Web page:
Review by Chastity Campbell

Starring: Raquel Welch, John Richardson
Director: Don Chaffey
Video: 1.85:1 Anamorphic Widescreen
Audio: Dolby Digital Stereo
Studio: 20th Century Fox
Features: See Review
Length:  91 Minutes
Release Date: March 9, 2004

Film ***

Well, I can say one thing about this movie right off…picking a mate has certainly gotten easier over the last One Million, Two Thousand, and Four years.   I always wondered what people did before the internet, and now I know!

John Richardson, and Raquel Welch star in this wonderful look back to a time when dinosaurs ruled the earth and humans were on the low end of the food chain.

The Rock People are a rough and tumble bunch.  Fighting is in their blood, whether it be over who leads the clan, or who gets to kill the latest hunting prize.  When the tribal leader’s son gets a bit too big for his loin cloth, daddy shows him the cave door and says don’t let it hit you in the butt on the way out! 

Traversing the land, John Richardson’s character meets up with some deadly foes:  a giant lizard looking for a human lollipop, a turtle who thinks he’s found a nice little snack, and some ancestors who haven’t quite made it up to the next rung on the evolutionary ladder.

Near death, Richardson falls literally into the arms of the beautiful and elegant Raquel Welch.  Welch comes from a clan called The Shell People.   They are gentled and peace loving, taking only what they need, and living life to the fullest. 

Well, it’s love at first sight, and what follows is the struggle that faces the happy couple as they set out on their own to try and beat the odds and create a new life for themselves, blending both cultures into one. 

I loved this movie!  So much can be said in a film without saying anything at all as long as the photography and music beds are descriptive.  This film was running over with symbolism, wonderful camera shots, landscapes and great music beds. 

One Million Years B.C. was filmed in a time before people like George Lucas and Steven Spielberg opened up the mind’s eye to what special effects could be.  However, even without high budget special effects’ this movie manages to get it done, and quite well I might add.

John Richardson proves that actions most definitely speak louder than grunts, groans, and general aggression in this film.  Mr. Richardson should be commended for the amount of depth he gave to his character.  It’s very hard to be an actor and/or actress when you are given limited dialogue to work with.   Both leading actors prove beyond doubt that they have what it takes.

Raquel Welch…ah yes one of Hollywood’s most beautiful leading ladies.  Welch has the total package:  beautiful smile, great body, and real honest to goodness acting ability.  Now guys, I know this will be hard, but you have to look past the leather bikini to the method behind her skills.  She’s an artist, and class act all the way, whether in an evening gown or gator skin. 

Both of these people did a tremendous job with the direction they were given, and both managed to bring these two characters vividly to life through facial expressions and gentle touches.  

If you have never seen this movie, you have to pick it up on DVD.  No film education can be considered complete until you have taken this trip back in time.  And as a bonus for you, DVD is loaded with extras that will educate as well as entertain.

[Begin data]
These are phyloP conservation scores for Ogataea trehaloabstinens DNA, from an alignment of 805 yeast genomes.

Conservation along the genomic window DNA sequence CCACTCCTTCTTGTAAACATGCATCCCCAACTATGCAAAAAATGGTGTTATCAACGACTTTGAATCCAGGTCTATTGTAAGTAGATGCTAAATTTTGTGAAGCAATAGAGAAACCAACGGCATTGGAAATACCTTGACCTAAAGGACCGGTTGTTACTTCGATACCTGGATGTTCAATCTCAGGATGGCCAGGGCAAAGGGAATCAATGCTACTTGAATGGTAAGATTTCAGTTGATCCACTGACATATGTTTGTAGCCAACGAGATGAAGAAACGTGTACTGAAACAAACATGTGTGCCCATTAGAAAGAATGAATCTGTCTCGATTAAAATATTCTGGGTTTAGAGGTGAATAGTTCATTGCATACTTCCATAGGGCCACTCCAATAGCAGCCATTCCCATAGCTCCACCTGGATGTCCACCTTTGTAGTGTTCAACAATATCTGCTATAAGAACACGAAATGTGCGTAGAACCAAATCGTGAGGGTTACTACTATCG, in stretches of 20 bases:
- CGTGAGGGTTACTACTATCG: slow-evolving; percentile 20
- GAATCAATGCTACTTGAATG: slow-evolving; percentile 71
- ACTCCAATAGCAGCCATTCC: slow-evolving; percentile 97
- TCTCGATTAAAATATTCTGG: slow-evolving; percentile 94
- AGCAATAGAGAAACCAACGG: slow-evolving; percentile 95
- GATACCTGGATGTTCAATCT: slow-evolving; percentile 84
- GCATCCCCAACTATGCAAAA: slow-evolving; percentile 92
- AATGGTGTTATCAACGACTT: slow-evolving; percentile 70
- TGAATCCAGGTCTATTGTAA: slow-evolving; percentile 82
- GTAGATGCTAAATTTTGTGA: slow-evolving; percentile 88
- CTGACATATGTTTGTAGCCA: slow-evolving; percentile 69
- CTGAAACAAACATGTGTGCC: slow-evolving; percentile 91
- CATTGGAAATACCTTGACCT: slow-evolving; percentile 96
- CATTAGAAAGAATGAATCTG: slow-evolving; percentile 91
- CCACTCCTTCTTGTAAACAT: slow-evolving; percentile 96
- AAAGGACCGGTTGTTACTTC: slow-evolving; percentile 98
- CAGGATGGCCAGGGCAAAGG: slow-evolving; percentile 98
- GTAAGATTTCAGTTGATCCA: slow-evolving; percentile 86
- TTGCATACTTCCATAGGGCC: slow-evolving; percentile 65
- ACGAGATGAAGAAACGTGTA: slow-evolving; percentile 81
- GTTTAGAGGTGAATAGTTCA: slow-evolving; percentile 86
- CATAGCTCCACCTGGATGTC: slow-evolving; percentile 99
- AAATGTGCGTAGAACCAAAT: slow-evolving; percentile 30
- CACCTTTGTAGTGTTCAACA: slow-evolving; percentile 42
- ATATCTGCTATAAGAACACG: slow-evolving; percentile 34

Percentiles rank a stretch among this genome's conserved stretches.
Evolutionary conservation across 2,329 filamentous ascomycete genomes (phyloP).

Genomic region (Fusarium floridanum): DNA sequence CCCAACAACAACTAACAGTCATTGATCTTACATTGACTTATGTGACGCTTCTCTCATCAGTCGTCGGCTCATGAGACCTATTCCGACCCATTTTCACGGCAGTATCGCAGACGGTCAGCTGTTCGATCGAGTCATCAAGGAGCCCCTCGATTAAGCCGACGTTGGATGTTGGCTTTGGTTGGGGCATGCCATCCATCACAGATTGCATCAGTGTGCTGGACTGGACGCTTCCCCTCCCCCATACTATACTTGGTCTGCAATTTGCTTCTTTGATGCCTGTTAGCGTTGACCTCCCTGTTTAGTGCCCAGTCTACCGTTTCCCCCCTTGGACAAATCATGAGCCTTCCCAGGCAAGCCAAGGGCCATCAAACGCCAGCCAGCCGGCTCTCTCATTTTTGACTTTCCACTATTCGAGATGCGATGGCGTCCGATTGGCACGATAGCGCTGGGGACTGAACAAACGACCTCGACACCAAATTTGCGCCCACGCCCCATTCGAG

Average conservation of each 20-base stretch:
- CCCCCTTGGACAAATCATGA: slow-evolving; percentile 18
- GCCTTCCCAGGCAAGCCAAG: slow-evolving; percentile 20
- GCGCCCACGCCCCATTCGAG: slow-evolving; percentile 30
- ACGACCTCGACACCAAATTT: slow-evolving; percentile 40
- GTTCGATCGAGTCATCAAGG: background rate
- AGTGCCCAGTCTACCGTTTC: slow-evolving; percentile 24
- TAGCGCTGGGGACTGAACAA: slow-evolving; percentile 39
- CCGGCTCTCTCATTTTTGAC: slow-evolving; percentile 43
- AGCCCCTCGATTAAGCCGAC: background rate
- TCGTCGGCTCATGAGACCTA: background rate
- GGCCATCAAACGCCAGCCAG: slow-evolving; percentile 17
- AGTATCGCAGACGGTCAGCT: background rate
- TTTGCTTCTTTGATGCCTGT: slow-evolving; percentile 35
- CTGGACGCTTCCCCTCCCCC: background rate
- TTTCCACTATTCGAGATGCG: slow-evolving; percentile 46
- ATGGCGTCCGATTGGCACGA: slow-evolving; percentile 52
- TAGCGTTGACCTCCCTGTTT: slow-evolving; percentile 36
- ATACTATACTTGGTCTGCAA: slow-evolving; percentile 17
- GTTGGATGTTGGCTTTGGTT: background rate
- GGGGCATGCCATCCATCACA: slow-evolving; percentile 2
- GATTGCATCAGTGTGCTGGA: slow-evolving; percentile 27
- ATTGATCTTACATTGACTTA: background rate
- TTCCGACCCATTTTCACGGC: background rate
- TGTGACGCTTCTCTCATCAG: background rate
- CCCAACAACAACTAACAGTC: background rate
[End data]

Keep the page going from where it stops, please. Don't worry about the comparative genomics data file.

So stop sitting around waiting for Fred Flintstone’s limo service to show up and take you to the Dino Drive Inn.  Just press play, and get prehistoric man!  Una Bunga!   

Video ***

20th Century Fox pulled out all of the stops when it came to this DVD’s video quality.  They even give you an opportunity in the Extra Features to view the film before and after the cleaning process.   It’s amazing how much of the dirt and graininess they were able to remove during clean up.  

The colors have been slightly muted, and the lighting is darker, however you cannot deny the entire look and feel of this film was improved the moment it was transferred to the digital realm!

Audio ***

I was extremely impressed by the work that went into restoring this print’s audio.  There were, as I expected dropouts, and fluctuations in the audio levels.  The music beds were balanced against the sound effects evenly, and even though the dialogue itself was limited, you didn’t miss it because all of the other audio was so well rounded.  

Features **

This film is pretty old, and I wasn’t expecting much in the way of extras…however, I was pleasantly surprised to find a nice little batch waiting for me when I pushed play.

First off you get the standard English, and Spanish language options, as well as English and Spanish subtitles.   Scene selection is also included for those of you who know this film and wish to watch certain scenes, over and over again (guys watching girls at the waterfall, etc.).

The best extra on this DVD was the Restoration Comparison.  This was an actual split screen of the film before and after cleanup.   When you have the opportunity to see an actual comparison before and after, it really brings home the amount of work it takes to restore these old prints.  You will definitely agree that the results in a film like this prove it is well worth the time and effort.   

Ten movie trailers for various Fox Flix are also available for you to view.


With updated video and audio, you don’t have to wait one million years to have a great DVD to watch.  Just pick up One Million Years B.C. and take it for a spin.  Everything else will seem prehistoric in comparison.